Endings and Unlikeable Characters

Recently, I was working on a novel that ended up taking a year and a half from writing to completion (okay, it’s not completely completed yet, but the writing/editing part is over). What started out as an idea became a story which then expanded into a novel, and throughout, the writing part was easy. It always is, right? It’s the rest that isn’t.

I call it done now because, after six edits, I officially cannot look at it for one more minute. What was my biggest problem with this novel? The ending and making my character “likeable.” Personally, I see no rule that says my protagonist has to be likeable. There are plenty of unlikeable people in the world – nobody’s perfect – and why should my characters be like that? My editor said that people don’t want to read a book with an unlikeable protagonist, but I kind of disagree. Just because someone is unlikeable doesn’t make them uninteresting. As long as there are likeable supporting characters, your main character can be as much of a jerk as you want them to be.

I suppose it was lucky my protagonist was male. If he’d been a woman, the world would have been in an uproar if she’d been unlikeable. Why is that? Because there are standards placed on women that aren’t placed on men. If you want to make your female MC a bitch, then I say do it. She’s probably got a reason, after all, if only due to her anger at society’s expectations of her.

The other problem with my novel was the ending. It tied into the unlikeable character bit since you have to find something to root for there, a way to turn things around, to find redemption. I rewrote my ending five times (I mean completely just rewrote a whole new section five times) until it was finally good. Here was my problem: I liked my character. I liked that he was stubborn and annoying at times, naïve, not the sharpest tool in the shed. I liked all those qualities about him because that’s how real people are. They don’t all have empathy for others. They don’t always think of others’ needs. They’re selfish and don’t always have redeeming qualities unless you’re willing to accept how they are. My editor thought that despite the fact that people are like that, no one would root for him. No one would want to see him succeed.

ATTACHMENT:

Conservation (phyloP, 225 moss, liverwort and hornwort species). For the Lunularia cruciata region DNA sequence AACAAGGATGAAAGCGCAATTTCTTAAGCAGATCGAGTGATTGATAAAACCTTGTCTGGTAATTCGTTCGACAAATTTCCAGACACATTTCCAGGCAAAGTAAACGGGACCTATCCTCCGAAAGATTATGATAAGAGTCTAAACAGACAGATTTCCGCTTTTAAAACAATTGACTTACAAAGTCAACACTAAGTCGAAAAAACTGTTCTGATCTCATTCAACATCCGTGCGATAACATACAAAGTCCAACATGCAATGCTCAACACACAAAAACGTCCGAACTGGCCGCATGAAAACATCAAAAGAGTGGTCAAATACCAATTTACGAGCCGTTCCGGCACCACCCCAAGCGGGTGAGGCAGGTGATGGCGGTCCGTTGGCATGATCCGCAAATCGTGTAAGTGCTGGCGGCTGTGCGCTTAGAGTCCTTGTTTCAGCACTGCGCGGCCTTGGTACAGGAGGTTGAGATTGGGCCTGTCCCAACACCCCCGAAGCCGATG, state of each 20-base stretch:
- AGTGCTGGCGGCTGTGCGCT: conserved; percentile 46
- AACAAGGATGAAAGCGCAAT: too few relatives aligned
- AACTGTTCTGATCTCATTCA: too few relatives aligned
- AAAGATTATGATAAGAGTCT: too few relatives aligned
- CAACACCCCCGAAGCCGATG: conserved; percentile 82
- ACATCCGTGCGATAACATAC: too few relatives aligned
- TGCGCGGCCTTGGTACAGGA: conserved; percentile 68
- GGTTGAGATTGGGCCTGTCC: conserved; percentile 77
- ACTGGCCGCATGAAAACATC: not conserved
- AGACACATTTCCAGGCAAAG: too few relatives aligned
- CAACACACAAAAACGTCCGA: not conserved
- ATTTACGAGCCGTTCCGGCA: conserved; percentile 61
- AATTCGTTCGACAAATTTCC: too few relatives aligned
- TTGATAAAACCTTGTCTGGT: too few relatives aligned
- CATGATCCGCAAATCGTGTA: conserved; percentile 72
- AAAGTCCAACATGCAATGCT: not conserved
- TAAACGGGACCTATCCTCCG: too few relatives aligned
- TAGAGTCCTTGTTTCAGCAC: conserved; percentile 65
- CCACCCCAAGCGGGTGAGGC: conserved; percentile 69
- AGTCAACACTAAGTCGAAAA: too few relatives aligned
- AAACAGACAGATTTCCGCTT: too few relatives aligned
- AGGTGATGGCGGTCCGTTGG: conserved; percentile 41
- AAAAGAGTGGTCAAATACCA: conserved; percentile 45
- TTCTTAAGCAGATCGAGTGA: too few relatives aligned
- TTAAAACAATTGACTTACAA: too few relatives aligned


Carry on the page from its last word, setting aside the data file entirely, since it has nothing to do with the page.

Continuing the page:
The solution was to, instead of changing the character much (although I did have to some), speed up his maturing process as well as add in other POVs to counteract his own. I’m not a fan of multiple POVs, but I’ll take it over first person at least. It was to help the reader see the character through someone else’s eyes and to not just be stuck in his head with his pessimistic thoughts constantly.

Finding the right ending sometimes takes a lot of time (three months in my case), and figuring out your characters takes even longer. I’m not saying you shouldn’t have unlikeable characters because there are plenty of unlikeable people out there, but the most important thing is that readers can emphasize with your characters. They don’t have to like them, but they do have to understand them.


One thought on “Endings and Unlikeable Characters

  1. I also have to disagree with your editor on the whole “people don’t want to read books with unlikeable protagonists”. I know of a number of incredibly successful books that have unlikeable protagonists. Hell, Gillian Flynn’s books probably only have a handful of characters between them that are likeable. If the story is compelling, people aren’t going to care as much if the protagonist succeeds or not, they just want to know what’s going to happen.

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